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How having a co-signer for a car can help you get a loan

Two men sitting at a table discuss co-signing for a car loan

Whether you’re starting a new job, heading off to college or moving from the city to the suburbs, you’ll probably need a car to get around. But if you have poor credit or are just starting out and have yet to establish credit, you may have trouble meeting the requirements to qualify for auto financing on your own. 

How does a co-signer work?

Fortunately, there’s an alternative. By asking a friend or family member to act as a co-signer for a car, you can leverage their good credit to increase your chances of qualifying for a car loan. It’s an option with several advantages as well as a few caveats. Knowing the terms of such an arrangement will make for a happier partnership between you and your co-signer.

Using a co-signer is a guarantee to the lender you’ll be able to meet your monthly financial obligations, with on-time and in-full payments. If for some reason you can’t, the co-signer promises to make payments on your behalf. Of course, co-signers will need to have good to excellent credit and provide evidence of their ability to repay the loan, such as employment income or assets.

Get a better interest rate

Besides securing an actual loan, there is one big advantage to using a co-signer: better interest rates. A co-signer with good credit will improve the loan terms a lender would otherwise offer a credit-challenged driver. Better rates may help ease the monthly payment obligation for the driver, which can be important for students or young workers on a tight budget.

Build Credit and Habits

For drivers with poor or nonexistent credit, using a co-signer allows them the time to build up a solid credit history. Showing a lender a track record of prompt payments over several years is important when applying for credit cards, buying a home, or securing a loan to start a small business.

Having a financially experienced co-signer can prove an invaluable partnership for an inexperienced or credit-poor borrower. Such a friend or family member can mentor the driver on budgeting and the importance of following through on payments in a timely manner, while reminding them of schedules and due dates.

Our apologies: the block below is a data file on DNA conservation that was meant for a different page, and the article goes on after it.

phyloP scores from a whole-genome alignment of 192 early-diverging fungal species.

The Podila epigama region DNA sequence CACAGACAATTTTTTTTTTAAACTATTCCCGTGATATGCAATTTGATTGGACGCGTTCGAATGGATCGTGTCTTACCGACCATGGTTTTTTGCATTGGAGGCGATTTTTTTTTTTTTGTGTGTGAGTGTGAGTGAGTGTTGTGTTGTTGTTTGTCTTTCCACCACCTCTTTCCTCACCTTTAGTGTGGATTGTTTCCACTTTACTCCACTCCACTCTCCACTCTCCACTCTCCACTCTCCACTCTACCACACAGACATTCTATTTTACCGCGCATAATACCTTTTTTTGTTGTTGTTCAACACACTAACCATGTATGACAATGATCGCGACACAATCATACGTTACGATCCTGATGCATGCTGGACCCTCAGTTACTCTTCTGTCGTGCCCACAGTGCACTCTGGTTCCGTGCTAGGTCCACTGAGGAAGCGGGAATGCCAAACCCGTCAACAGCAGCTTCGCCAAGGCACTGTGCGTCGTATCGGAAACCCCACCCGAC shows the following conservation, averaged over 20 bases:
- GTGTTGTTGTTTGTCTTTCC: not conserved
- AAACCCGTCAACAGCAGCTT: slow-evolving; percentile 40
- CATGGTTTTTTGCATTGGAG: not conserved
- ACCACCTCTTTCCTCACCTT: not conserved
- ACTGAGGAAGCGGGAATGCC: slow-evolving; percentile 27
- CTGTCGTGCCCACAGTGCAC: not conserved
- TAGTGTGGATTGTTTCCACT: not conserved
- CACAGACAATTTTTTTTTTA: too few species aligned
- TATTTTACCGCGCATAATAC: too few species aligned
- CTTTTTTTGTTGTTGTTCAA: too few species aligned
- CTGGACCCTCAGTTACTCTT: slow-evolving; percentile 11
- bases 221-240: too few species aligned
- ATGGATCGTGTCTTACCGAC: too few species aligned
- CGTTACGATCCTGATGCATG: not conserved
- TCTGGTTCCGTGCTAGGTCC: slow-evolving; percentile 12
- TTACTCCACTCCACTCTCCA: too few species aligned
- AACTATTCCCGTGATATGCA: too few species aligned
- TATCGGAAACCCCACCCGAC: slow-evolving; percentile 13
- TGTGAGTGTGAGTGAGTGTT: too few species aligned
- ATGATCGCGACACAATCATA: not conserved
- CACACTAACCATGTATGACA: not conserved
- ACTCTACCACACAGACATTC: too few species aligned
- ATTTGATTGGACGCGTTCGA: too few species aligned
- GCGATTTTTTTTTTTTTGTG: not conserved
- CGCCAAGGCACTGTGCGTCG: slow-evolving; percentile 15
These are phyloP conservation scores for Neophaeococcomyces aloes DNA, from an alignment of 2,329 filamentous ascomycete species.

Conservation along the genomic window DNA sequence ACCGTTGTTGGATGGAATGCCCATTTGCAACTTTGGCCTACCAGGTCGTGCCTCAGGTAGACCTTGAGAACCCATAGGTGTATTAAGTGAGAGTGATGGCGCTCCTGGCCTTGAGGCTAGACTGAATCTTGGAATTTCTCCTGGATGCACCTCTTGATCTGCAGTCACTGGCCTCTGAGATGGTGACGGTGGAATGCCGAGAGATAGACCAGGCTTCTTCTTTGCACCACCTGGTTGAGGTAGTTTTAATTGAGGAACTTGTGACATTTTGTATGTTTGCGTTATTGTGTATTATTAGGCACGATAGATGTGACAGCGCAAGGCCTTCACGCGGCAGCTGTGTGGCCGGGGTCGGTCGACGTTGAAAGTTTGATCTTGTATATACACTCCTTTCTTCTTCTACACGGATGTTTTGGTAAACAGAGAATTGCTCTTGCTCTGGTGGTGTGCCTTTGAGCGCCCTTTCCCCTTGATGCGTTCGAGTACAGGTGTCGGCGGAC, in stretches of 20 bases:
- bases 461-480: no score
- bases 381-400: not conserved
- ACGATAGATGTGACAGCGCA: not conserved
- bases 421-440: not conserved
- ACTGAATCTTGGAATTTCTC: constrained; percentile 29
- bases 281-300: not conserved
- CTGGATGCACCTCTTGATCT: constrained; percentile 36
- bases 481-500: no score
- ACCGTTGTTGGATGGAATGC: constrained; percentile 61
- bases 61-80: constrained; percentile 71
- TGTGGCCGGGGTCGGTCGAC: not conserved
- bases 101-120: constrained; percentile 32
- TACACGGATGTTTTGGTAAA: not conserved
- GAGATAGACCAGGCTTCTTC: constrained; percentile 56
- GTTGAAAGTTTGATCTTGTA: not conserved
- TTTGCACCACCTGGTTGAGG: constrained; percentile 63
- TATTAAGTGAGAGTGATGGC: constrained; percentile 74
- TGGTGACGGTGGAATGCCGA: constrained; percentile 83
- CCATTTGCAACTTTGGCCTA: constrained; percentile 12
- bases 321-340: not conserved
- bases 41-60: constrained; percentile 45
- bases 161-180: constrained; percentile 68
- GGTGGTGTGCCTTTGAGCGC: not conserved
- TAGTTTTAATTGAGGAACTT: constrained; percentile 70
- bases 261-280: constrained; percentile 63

The co-signer can act as a buffer between the driver and lender, heading off potentially negative issues before they might arise. They can also act as an adviser when negotiating the purchase of a car or securing a loan through a bank.

Things to consider before becoming or asking someone to be a co-signer

Before asking someone to be an auto loan co-signer, or before agreeing to co-sign for a friend or family member, there are issues to consider in such an arrangement. For instance, if the borrower suddenly runs into financial hardship and can’t pay the loan, it puts the co-signer on the hook for the debt and can potentially hurt his or her credit. 

What’s more, a co-signer can’t be removed from the loan agreement unless the driver refinances, or sells the car and uses the proceeds to pay off the loan.

Another often-overlooked issue concerns the car itself. 

Depending on the arrangement, co-signers may hold title to the vehicle or be legally attached to it in some form. In the event of an accident, insurers may hold the co-signer accountable for claims, even when they’ve never driven the car. It’s important to consider such issues because negative consequences can put a strain on a friendship or family relationship.

Do you have your co-signer lined up and ready to go? Drivers and their co-signers can calculate what they can afford and see the current loan rates at Nationwide Bank.

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